Sometime over the weekend of 13th/14th November my daughter and I saw the John Lewis Christmas advert on television. We both had the same reaction, that it was not right - or even Christmassy - to show the dog in the advert stuck out in the snow in an old-fashioned, doorless kennel. Then the program we were watching came back on and we forgot about it. When I went onto the Internet on the following Monday morning, the doggy circles in which I move were awash with people complaining about the advert - the inadequate shelter, the isolation of the dog - and it was clear that I was not the only one who hadn't liked this advert. Many people were advocating contacting John Lewis direct to express their dislike of the ad.
At around 8.00p.m. that Monday evening, it occurred to me that it might be therapeutic if we had a focus via which to share our feelings, and moan about the ad. I created the Facebook page I called Stop the John Lewis Christmas Ad. I had to Google how to make a Facebook page first, and it was quite a technological feat for me -in DogCast Radio my husband is the techie, I'm just the talker. I imagined that we would get 50-100 people gathered together, we would all have a good complain about the dog in the snow, and move on.
Three hours later the page had been "liked" by 300 people. Every time we refreshed the page, new people had joined. It was amazing, and quite scary - what had I started?
On the Tuesday I had to go off and pick my Mother up from the airport as she returned from a six week trip to New Zealand. When I got home I found that twenty fours after its creation, the page had 1,000 "likes". Wow! I knew I had to contact John Lewis on the page's behalf, which I did. They ignored me, and I had to contact them several times for the rest of the day (Wednesday) before they bothered emailing me a reply. That same day a reporter from my local newspaper, the Shropshire Star contacted me. When she got in touch with John Lewis they sent her a reply which misled her, and me, into thinking they were changing the ad in response to the campaign. This lead to a front page story, which was then picked up by national newspapers - none of whom bothered contacting me to check the facts, and sadly by the time they were reporting that John Lewis had pulled the ad, it was clear they had not. But on that Wednesday I rejoiced that it was all over - that I'd had a mad couple of days, including being interviewed about the campaign on air by Radio Shropshire's Jim Hawkins, but it was now all over.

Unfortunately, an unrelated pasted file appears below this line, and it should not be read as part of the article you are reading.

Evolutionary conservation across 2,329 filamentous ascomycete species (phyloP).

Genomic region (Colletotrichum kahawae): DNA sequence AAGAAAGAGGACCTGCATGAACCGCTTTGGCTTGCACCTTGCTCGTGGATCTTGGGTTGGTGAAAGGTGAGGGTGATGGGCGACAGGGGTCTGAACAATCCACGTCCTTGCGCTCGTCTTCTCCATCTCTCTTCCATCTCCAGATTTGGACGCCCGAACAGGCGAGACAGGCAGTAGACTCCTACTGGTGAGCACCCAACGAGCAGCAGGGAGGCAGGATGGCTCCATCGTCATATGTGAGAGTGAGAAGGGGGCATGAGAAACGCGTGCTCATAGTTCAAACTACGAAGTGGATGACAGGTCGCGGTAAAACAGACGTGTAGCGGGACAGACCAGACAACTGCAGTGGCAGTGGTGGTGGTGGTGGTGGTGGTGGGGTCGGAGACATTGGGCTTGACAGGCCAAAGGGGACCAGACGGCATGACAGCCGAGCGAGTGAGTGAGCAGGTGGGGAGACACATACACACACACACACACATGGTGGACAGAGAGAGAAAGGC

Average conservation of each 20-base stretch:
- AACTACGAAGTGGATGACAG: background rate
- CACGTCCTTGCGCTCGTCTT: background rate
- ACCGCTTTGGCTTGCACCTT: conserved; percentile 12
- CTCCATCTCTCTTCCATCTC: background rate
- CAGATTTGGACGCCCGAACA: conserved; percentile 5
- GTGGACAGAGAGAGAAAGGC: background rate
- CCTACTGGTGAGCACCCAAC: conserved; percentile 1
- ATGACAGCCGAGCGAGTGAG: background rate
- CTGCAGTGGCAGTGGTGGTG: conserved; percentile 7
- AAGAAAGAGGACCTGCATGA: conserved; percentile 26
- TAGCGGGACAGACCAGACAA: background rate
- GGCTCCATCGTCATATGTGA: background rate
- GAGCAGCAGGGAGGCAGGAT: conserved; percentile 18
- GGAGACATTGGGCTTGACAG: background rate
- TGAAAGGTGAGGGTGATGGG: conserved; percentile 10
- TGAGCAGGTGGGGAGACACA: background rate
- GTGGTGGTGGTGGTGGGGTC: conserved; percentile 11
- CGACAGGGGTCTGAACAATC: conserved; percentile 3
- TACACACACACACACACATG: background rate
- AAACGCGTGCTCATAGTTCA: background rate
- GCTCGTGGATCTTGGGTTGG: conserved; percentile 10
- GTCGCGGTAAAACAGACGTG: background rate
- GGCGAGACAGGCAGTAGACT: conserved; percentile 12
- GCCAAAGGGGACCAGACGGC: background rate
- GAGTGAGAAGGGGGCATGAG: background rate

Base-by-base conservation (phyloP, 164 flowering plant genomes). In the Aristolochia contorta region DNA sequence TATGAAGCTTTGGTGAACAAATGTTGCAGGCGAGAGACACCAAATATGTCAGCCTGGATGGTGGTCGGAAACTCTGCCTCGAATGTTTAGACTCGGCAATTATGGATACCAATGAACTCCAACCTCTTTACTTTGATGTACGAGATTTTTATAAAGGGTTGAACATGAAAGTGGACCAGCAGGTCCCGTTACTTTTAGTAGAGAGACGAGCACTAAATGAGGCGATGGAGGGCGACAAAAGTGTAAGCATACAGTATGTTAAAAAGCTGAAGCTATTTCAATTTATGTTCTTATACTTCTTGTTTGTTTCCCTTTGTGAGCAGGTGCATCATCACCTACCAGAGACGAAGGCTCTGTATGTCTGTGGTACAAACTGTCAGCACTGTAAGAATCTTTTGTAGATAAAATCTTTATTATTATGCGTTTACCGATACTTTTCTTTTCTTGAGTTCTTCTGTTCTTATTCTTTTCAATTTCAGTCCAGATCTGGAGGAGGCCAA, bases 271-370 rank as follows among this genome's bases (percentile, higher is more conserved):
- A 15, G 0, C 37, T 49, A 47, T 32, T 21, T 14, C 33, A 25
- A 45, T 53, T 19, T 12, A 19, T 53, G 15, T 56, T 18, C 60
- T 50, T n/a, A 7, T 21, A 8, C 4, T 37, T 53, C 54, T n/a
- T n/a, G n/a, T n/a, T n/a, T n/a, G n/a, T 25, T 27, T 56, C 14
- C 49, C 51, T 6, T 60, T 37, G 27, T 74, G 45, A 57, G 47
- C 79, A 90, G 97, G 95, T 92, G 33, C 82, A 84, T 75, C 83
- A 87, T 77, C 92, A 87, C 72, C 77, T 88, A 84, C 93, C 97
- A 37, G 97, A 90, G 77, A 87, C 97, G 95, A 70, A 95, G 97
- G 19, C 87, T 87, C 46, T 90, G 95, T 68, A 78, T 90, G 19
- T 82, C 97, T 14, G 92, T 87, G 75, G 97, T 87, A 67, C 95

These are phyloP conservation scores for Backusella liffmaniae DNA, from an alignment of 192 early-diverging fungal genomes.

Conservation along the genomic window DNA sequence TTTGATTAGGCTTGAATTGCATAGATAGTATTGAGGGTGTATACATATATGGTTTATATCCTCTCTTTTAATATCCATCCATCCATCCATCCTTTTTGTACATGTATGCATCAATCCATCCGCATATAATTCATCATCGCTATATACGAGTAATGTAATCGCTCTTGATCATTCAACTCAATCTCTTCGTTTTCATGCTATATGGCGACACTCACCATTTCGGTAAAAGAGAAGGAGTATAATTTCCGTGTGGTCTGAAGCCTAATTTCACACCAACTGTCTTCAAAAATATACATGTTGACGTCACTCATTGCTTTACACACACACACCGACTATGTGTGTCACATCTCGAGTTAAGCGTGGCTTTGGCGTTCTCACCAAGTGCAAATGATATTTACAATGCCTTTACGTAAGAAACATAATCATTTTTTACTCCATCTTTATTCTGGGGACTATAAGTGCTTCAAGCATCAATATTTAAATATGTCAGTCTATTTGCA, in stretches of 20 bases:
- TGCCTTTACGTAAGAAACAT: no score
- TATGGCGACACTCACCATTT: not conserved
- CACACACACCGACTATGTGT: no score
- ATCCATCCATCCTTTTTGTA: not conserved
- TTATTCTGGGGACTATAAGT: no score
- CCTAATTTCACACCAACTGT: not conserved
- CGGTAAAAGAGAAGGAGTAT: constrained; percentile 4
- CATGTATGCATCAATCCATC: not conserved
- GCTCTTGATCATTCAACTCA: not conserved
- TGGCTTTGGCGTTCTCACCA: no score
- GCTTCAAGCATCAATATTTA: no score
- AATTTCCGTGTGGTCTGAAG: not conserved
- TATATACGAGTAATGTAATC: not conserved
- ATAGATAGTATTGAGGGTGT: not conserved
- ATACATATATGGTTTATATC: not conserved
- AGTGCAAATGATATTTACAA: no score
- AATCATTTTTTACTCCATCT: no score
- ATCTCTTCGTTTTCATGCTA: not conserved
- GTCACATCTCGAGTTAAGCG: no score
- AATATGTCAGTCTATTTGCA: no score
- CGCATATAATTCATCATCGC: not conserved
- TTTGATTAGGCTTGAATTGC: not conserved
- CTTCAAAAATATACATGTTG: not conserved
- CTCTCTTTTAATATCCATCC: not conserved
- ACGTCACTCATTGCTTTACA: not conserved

Well it wasn't over and on Thursday I woke up to various emails and Facebook messages that the ad was still running. It took me til that evening to get a response confirming this from John Lewis, and on the Friday radio stations started contacting me again in earnest - local and national. This was scary stuff because although DogCast Radio has very healthy listening figures I get to record, edit and polish it - I don't have to do it live.
Another scary thing was trolls. Trolls are people who go onto Internet sites merely to argue and disrupt - and the Stop the John Lewis Christmas Ad Facebook page had a plague of them. At this point I realised that I needed help, so I asked Beverley Cuddy editor and publisher of Dogs Today for whom I have often written, and Muriel Brasseur a zoologist and experienced animal behaviourist I had interviewed for DogCast, to become admin on the site, with my daughter helping out too. Here's the important thing to remember about trying to administrate a Facebook page - DON'T! Not if you want to keep your sanity. Sharing the task helped enormously, and I learned that next time I need to ask for help before I reach crisis point. Next time??? - what am I saying?